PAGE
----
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June 26, 2006

We Write Letters

We write unpublished letters to the Washington Post:

To the editors:

In a recent column ["Culpability Deficit Disorder," June 20] Richard Cohen criticized American foreign policy for seemingly being afflicted with attention-deficit hyperactivity disorder. Ironically, Cohen's column itself is a perfect example of such ADHD.

In a 1997 column Mr. Cohen wrote that the Gulf War lasted "just 100 hours." The Post later published a letter to the editor correcting this, pointing out that the ground war -- which indeed lasted 100 hours -- was preceded by 38 days of intense bombing in which the U.S. and others dropped more than 80,000 tons of high explosives.

In his column nine years later, Mr. Cohen again referred to the Gulf War. And he again informed readers it lasted "just 100 hours."

While this may seem like a small, easily-forgettable point to Americans, it likely does not to Iraqis who lived through it.


Posted at June 26, 2006 02:56 PM | TrackBack

...nor to the military that had to remain "deployable" for so long beforehand.

Posted by: Darryl Pearce at June 26, 2006 04:51 PM

Does bombing count as waging war? I mean you can't see anyone. Maybe there's no enemy there. Maybe its just killing innocent civilians. Maybe its just murder.

Nah, with 80,000 tons of high explosives you would have to hit a few evil doers. I guess it does qualify as warfare, brutal lethal warfare.

Posted by: spiiderweb at June 26, 2006 05:35 PM

For some reason, unpublished letters to the editor reminds me of a tree falling in the forest and, damn it but I can't make the connection. But I do know there is one.

Posted by: spiiderweb at June 26, 2006 05:40 PM

"ADHD also explains why we are still fighting in Afghanistan almost five years after the Sept. 11, 2001, terrorist attacks that launched the war against the Taliban. It's because our attention got diverted from the Afghanistan-based al-Qaeda, which had attacked us, to Iraq, which had not. Take two pills for this one."

Actually not quite true, our attention was not diverted. George Bush wanted to invade Iraq and off we went, whoosh, zing, bamo and there we are.

"Finally, ADHD explains -- if anything possibly can -- why the United States went into Iraq with virtually no idea of what to do the day after the war was essentially won."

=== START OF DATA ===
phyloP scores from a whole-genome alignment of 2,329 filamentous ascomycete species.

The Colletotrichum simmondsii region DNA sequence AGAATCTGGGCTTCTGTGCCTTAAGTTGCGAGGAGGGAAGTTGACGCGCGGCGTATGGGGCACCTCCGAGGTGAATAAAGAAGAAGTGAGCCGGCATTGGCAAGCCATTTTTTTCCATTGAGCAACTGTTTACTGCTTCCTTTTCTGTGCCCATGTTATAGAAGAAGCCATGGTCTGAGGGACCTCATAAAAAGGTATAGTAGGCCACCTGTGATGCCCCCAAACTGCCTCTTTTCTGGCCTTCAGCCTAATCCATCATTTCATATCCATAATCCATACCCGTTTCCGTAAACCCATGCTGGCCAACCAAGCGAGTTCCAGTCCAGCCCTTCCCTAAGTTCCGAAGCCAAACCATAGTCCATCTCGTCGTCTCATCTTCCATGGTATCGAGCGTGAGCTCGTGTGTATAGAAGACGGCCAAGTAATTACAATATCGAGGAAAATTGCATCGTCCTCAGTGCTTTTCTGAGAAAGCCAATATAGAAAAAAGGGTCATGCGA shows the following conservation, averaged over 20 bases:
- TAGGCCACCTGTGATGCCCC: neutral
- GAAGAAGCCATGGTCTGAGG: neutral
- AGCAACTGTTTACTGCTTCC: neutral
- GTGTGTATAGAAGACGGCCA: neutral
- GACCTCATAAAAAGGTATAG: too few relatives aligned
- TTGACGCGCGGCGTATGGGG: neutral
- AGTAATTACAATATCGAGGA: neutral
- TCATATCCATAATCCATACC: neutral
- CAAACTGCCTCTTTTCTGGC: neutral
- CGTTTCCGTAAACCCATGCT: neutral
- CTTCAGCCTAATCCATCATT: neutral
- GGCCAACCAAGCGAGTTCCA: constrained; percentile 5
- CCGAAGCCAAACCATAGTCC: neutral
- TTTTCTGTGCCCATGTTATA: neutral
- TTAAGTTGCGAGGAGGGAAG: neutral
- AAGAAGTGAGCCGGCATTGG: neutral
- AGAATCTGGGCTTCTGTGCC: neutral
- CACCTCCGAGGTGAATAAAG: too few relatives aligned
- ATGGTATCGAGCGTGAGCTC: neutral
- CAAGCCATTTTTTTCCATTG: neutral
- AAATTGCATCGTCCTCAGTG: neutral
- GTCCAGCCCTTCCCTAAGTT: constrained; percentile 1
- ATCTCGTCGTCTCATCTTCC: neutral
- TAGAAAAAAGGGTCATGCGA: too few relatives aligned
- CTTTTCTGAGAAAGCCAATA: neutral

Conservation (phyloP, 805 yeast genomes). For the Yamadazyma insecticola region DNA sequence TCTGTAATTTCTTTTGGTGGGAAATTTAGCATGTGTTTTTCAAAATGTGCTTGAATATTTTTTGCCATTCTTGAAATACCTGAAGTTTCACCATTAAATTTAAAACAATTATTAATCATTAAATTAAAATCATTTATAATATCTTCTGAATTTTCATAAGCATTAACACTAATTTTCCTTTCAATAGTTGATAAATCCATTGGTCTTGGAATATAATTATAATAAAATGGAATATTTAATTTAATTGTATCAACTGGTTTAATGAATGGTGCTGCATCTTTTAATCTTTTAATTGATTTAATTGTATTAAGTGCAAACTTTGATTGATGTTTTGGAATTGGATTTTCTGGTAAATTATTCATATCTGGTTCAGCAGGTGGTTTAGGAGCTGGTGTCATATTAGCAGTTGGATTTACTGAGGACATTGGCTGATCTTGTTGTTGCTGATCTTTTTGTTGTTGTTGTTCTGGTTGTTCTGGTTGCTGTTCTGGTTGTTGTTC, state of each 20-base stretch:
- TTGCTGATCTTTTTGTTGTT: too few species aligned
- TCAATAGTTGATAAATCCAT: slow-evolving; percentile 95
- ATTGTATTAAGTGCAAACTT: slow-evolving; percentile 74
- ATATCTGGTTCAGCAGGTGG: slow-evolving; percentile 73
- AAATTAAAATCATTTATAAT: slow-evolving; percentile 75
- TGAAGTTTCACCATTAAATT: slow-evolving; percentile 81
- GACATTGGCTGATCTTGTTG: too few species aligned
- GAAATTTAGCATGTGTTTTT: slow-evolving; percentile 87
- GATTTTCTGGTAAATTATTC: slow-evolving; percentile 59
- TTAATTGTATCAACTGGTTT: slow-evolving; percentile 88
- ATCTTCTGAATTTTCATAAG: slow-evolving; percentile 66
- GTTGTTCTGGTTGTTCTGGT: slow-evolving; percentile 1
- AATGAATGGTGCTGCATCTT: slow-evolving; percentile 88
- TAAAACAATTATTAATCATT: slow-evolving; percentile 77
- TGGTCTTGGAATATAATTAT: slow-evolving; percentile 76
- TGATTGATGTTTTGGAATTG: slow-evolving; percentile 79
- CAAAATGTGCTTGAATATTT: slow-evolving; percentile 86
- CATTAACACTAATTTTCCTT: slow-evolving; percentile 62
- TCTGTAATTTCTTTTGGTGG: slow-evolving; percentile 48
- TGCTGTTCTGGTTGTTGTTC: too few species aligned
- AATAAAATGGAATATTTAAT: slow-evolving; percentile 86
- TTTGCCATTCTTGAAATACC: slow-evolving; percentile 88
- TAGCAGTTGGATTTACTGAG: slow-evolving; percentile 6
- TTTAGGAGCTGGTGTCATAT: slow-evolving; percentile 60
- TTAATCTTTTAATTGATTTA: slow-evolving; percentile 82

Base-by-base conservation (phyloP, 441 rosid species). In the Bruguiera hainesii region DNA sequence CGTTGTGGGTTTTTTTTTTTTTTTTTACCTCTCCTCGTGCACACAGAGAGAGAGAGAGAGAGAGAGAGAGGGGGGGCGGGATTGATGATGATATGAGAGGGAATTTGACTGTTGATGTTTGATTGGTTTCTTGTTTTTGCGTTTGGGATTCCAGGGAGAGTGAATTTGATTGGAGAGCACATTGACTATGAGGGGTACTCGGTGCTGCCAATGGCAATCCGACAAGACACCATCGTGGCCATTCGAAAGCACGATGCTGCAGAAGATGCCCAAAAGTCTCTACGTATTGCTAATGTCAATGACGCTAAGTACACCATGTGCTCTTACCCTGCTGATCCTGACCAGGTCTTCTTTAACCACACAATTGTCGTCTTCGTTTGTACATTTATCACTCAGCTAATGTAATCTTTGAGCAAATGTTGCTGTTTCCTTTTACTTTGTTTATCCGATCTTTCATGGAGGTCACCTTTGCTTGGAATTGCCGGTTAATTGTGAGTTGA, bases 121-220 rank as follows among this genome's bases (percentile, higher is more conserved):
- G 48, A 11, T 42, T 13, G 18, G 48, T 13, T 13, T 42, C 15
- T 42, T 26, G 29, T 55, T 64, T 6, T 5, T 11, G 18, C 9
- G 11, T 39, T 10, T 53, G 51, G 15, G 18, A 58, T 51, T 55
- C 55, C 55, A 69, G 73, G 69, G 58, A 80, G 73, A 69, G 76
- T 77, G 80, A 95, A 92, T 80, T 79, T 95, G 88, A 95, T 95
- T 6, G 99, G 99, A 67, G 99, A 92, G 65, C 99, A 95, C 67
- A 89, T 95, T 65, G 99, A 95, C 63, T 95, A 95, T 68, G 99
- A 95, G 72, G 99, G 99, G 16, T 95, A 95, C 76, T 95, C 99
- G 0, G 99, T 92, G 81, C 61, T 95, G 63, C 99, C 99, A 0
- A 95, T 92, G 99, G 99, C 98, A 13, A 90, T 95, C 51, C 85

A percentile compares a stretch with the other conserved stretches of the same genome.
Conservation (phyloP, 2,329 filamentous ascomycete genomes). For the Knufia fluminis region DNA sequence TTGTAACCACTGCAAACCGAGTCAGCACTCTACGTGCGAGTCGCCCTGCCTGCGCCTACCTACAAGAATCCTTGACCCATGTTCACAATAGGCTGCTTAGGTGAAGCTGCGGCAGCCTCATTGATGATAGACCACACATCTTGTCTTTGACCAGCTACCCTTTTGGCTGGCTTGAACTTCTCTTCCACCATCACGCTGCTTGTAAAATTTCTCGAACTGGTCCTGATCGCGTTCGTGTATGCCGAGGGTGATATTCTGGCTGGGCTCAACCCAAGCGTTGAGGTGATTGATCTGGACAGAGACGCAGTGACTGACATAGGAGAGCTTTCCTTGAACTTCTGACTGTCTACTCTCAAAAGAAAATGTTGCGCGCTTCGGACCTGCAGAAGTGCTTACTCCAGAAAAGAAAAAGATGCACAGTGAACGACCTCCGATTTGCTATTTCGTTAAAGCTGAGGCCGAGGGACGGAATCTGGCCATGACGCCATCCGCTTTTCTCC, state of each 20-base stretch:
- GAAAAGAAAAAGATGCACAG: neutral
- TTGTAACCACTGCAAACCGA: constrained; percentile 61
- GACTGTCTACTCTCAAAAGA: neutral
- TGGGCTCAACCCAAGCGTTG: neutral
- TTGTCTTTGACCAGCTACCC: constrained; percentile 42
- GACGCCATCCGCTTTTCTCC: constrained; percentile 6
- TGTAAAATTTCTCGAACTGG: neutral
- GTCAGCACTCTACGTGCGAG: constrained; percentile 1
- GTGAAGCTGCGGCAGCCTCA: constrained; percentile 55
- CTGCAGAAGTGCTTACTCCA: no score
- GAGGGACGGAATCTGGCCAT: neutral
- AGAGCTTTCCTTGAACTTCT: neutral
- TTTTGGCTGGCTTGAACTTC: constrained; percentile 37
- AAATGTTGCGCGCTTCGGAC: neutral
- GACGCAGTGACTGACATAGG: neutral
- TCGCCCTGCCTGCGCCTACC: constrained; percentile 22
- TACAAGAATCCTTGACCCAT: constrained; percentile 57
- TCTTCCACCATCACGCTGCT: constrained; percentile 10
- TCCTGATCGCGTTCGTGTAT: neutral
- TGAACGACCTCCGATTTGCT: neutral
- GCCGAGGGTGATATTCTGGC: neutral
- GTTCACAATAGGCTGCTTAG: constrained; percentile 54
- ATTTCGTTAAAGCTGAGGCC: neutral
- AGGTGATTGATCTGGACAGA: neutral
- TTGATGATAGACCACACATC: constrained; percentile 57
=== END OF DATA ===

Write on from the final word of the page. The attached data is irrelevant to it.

Excuse me, pardon me, but... just when did we win the war? First Bush tells us we will be in Iraq through the rest of his time in office but then he just leaked we will be pulling the troops out just before the midterm election but of course we all know Bush would not use an issue as important as Iraq to influence the election.

From today's WaPo:

Sen. Carl M. Levin (Mich.), one of the two sponsors of the nonbinding resolution, which offered no pace or completion date for a withdrawal, said the report is another sign of what he termed one of the "worst-kept secrets in town" -- that the administration intends to pull out troops before the midterm elections in November.

"It shouldn't be a political decision, but it is going to be with this administration," Levin said on "Fox News Sunday." "It's as clear as your face, which is mighty clear, that before this election, this November, there's going to be troop reductions in Iraq, and the president will then claim some kind of progress or victory."

* * * * * *

However what is interesting here is that Bush's leaked plan is contingent on the situation in Iraq. The violence there now is escalating which is most likely due to our presence there or at least one of the causes so here is a little scenario. Suppose Bush announces he will begin withdrawing troops right before the election at a date soon after the elections are over claiming progress in Iraq. This little piece of news helps republicans stay in office but right after the election, whoops, things are still not looking good guess we gotta keep the troops there after all.